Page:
By Tamas Mondovics

The 2015 Hillsborough County Charter Review Board (CRB) was poised to take public comment and to discuss a proposal to change the current electoral structure of the Hillsborough County Board of County Commissioners (BOCC) during its meeting held earlier this month.
While the meeting held at the County Center’s second-floor County Commission Boardroom had the potential to reach a decision, the board felt it was best to postpone final vote on the matter until its next meeting scheduled in July.

The ongoing discussion’s focus is on a proposal to change the current structure of the BOCC of four single member and three countywide districts, to one of three alternatives: 5-2: five single member and two countywide; 5-4: five single member and four countywide for a total of nine members; or an all single member districts.

With Art Wood as its current chairman, the CRB is made up of 14 volunteers appointed by the BOCC every five years consisting of 10 Republicans and four Democrats, who reportedly seem inclined to keep the configuration the same.

Each commissioner appoints two members from his or her district as the board is charged with conducting a comprehensive review of the County Charter and recommending any changes.
Any proposed amendments by the Charter Review Board must be approved by two-thirds of the Charter Review Board members, and then voted upon in a public referendum.

Promoters of the change say that with population growth and the fact that it has been more than three decades since the board’s current configuration went into affect, it is time for a change.
By the numbers, with the county’s population reaching nearly 1.3 million, each single-member district represents roughly 300,000 voters.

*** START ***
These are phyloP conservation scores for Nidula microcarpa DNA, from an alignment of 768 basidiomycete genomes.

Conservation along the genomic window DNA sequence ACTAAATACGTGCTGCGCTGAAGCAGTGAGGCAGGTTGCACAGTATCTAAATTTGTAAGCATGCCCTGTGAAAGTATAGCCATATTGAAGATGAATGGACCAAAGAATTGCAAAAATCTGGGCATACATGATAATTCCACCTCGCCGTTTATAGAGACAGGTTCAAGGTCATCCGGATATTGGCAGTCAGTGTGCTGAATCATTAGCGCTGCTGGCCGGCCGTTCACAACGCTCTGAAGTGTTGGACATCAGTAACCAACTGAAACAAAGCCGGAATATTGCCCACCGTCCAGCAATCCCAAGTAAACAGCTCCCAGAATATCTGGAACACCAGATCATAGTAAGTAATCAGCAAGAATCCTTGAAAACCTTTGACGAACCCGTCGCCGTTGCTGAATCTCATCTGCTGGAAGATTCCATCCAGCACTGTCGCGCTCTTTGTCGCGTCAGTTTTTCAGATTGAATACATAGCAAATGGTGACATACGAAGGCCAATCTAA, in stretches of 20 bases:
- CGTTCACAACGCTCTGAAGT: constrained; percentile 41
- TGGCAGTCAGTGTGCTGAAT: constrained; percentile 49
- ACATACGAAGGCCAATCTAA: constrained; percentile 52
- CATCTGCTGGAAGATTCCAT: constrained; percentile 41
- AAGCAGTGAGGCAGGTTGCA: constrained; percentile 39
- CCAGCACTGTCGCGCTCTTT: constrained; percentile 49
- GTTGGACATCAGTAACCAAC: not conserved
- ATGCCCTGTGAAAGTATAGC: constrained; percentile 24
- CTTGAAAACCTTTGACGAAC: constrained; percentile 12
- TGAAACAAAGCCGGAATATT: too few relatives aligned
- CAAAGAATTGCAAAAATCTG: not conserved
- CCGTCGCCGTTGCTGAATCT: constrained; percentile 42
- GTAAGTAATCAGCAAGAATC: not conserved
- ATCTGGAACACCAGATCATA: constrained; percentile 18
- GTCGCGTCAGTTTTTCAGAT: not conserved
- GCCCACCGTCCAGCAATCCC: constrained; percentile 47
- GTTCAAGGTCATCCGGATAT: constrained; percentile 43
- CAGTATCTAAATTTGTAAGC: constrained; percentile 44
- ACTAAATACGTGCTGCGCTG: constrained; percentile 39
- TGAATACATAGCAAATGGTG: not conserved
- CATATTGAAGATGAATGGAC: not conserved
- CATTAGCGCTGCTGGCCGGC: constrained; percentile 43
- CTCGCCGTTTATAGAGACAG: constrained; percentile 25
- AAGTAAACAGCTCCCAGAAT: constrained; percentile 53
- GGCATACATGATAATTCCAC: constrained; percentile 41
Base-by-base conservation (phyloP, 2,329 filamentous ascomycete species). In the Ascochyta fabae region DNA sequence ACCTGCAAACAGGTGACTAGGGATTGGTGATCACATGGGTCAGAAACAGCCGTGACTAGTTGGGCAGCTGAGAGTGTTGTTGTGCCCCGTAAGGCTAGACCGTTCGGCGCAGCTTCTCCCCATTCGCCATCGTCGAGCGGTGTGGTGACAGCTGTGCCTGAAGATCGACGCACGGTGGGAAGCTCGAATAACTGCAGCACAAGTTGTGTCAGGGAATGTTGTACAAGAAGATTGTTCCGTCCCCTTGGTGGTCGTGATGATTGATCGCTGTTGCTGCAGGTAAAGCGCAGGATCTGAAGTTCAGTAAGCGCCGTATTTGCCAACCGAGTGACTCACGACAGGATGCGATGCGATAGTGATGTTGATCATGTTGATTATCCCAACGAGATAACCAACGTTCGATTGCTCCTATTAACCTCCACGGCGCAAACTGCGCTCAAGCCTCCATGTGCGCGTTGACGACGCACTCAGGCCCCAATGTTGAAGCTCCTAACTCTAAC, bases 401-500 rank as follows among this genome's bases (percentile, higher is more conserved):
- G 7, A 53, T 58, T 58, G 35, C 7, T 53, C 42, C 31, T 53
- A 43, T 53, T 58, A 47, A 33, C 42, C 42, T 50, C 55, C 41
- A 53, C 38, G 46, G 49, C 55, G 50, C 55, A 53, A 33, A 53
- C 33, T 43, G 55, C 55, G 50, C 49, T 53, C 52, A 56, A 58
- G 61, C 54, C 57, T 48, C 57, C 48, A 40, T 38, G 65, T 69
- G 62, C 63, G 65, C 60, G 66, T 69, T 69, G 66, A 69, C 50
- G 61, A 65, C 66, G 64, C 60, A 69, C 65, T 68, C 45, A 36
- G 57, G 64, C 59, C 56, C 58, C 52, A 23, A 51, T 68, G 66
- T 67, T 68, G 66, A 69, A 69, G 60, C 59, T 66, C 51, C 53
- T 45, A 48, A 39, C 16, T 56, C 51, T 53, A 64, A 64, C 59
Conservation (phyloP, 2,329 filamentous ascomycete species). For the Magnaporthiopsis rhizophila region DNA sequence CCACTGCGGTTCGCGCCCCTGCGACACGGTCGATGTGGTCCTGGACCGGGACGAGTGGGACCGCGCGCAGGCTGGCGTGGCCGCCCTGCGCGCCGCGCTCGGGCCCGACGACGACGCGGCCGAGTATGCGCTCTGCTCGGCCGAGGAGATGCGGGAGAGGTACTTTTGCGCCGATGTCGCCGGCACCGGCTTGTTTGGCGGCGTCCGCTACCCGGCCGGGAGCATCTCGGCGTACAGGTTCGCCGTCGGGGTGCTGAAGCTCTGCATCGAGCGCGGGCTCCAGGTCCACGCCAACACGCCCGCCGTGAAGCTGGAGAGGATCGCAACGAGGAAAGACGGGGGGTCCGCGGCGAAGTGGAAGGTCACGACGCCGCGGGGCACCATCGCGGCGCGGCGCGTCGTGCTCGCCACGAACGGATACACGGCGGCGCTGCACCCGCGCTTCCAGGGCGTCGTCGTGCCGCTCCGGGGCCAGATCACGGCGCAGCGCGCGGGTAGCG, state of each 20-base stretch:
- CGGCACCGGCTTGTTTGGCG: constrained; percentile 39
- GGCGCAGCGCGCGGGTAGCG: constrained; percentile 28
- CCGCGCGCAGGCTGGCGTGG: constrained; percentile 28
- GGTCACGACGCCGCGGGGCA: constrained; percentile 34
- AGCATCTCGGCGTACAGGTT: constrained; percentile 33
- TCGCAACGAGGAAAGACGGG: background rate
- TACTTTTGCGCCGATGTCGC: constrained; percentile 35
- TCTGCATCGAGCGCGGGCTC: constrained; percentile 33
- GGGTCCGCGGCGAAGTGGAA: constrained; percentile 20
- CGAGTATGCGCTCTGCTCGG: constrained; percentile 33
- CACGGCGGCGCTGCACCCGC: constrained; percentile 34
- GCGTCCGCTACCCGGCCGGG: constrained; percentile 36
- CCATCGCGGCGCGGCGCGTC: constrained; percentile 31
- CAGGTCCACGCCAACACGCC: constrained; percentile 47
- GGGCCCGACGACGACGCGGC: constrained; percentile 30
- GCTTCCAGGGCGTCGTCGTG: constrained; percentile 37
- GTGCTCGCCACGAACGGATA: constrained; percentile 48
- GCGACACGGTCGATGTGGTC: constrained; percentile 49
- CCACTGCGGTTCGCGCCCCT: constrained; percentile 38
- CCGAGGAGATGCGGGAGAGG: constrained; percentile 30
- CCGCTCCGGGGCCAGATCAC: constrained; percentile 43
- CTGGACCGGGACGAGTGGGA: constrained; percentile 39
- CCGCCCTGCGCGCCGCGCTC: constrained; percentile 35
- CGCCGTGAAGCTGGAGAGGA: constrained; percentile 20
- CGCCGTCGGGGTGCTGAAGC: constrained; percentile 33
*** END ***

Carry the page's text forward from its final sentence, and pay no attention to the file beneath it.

While the 5-4 plan seemed to get some traction, the proposed 5-2 idea, which would keep the current total number of commissioners at seven but add an additional single-member district and remove an at-large district, is unlikely to get another hearing.

Opposition, however, to amending the Hillsborough County charter to change the number of single member county commissioner districts from four to five came speedily by District 4 Commissioner Stacy White in a letter to the CRB.

White said his rationale on opposing the change is simple, when he said, “I believe strongly in citizens being empowered when it comes to having a voice in government.”

White added, ”As it stands right now, each citizen is represented by a single member district commissioner and three countywide at-large commissioners, which gives every voter in Hillsborough County the opportunity to vote for a majority of the commissioners. That gives each citizen the ability to provide feedback to four commissioners that will be accountable to that citizen at the ballot box. Likewise, that gives each county commissioner the opportunity for appeal to three other commissioners that are accountable to a particular community during deliberations at board meetings.”

As for the 5-2 plan, White wrote that increasing the number of single member districts to five would decrease the number countywide at-large seats to two, which he said would mean that no citizen of Hillsborough County would have the ability to vote for a majority of the board.

“I fear that this would create the potential for the concerns of citizens and communities to be marginalized,” White said.

White said that the 5-2 proposed change would create a more diverse county commission, adding, “But the entire county has become diverse in its own right. Hillsborough County truly is a microcosm of the United States.”

More information about the CRB and a list of current members can be found at or by contacting 276-2640 or